There was no school during Lieutenant Batty’s time.

The next agent was Sam Case, who served four years [commencing in 1871]. He maintained a private trading post, buying provisions from Newport and selling it to the Indians. Case started a school for the Indian children.

The last agent was George P. Litchfield, who served four years [commencing July 1, 1874, as sub-agent]. Litchfield maintained the school and gave the children some clothes. During his term the reservation was thrown open to settlement without compensation on April 28, 1876.

In 1876 the Indians were turned loose without any instruction. Some of them returned to their native homes and some just squatted on a piece of land that looked good to them. They remained on the land where they had chosen until the white men filed on it and forced them off. The Indians were ignorant of the rules nad regulations of the Land Department. The white man took it all. The Indians got nothing.

Question: Do you remember what the Yachats country looked like at first?

Answer: The country was rough, no broken ground. The Indians used oxen teams to plow the soil. They build their first houses of fir boughs. Later they used split shakes and clapboards instead of lumber promised them. They put up houses and barn for the Government. They build a barn of logs about 60 by 200 feet. They also built a lot of fences. The Indians were paid $1 per day for 12 to 14 hours work. The Indians were held at Yachats for 20 years and were turned loose without a cent. Most of the Indians who were brought to Yachats died of hunger and exposure. They were very unhappy.

The above testimony was given by me at Florence on this 14thday of October, 1931.

James (his X mark) Buchanan.

The statement was witnessed by the following; F. H. Drew, Coos; Clay Barrett, Siuslaw; Madge Drew, Coos, Hattie Martin Hatch, Coos; Mrs. Martha Johnson, Coos; Margaret Benasco, Coos; Howard Barrett, Siuslaw; A. S. Charles, Coos; Louis Smith, Umpqua; Lillian Severy, Coos.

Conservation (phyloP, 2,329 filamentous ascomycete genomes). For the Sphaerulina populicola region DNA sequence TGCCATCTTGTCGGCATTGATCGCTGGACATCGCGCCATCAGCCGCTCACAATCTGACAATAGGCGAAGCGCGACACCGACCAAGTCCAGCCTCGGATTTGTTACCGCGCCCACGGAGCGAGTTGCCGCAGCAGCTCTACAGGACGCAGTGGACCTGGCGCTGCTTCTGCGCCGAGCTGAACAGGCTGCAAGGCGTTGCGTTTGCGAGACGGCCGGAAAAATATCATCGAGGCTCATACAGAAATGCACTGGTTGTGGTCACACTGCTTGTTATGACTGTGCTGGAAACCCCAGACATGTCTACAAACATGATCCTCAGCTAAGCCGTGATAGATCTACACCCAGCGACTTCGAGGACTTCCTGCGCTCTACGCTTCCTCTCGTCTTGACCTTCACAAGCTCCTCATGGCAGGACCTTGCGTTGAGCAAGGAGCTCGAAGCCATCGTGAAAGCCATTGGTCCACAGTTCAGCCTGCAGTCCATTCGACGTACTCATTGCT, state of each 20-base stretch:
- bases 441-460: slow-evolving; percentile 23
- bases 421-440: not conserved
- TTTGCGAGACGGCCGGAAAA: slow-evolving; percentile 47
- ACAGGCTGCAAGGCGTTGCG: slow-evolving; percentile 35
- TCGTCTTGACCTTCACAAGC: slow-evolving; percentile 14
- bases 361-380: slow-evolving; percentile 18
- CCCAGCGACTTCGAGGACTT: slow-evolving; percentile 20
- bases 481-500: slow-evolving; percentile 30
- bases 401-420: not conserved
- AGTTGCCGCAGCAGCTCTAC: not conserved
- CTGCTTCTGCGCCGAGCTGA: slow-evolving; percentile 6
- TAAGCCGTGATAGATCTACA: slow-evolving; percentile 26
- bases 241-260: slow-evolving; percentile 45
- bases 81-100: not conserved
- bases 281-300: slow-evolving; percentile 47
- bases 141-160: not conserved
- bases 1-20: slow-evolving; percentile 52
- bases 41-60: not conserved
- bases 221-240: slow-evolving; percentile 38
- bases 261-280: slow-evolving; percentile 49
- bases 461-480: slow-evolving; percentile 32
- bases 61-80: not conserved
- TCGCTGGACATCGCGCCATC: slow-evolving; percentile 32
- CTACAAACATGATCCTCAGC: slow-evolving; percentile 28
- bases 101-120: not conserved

{end}

So the man with the ‘hard to spell name’ was K’aish nbohene meaning ‘small (person) with a lot of sense’. He was a famous speaker. Jim Buchanan said he was from Wu’alach, an upper Empire village. Frank Drew had undoubtedly heard stories of him from Jim, and in 1932 he told Melville Jacobs about K’aish nbohene: “They still talk about him to this day, that was his ‘good name. He was a most remarkably able speaker-there were many sensible, able speakers, but he towered above the others in ability. This was the man who appeared before Gen. Palmer about 1855 at Coos Bay. They remember what he said that day. Aug. 14 1855 the treaty was made. There was discussion for four days. “Lot’s of sense” demanded a basketful of gold in a káwol basket (pack basket) before he’d agree to surrender his land. But the other Coos disagreed with their Speaker, wanting valuables, not gold.”

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Well, THAT explains things a bit more

AAS -Umpqua Res. PortraitUnidentified man in photo taken at Fort Umpqua, 1857-1862

So back in 2014 I wrote about finding an 1860s newspaper article on the Indians of the Alsea Subagency attacking an employee, Thomas Clark or Clarke (who was supposed to teach the Indians farming) with a hatchet. The Agents agreed for him to leave and never return, which satisfied the Indians at the agency.

Anyway, to refresh everyone’s memory, this was the article from the newspaper in 1867: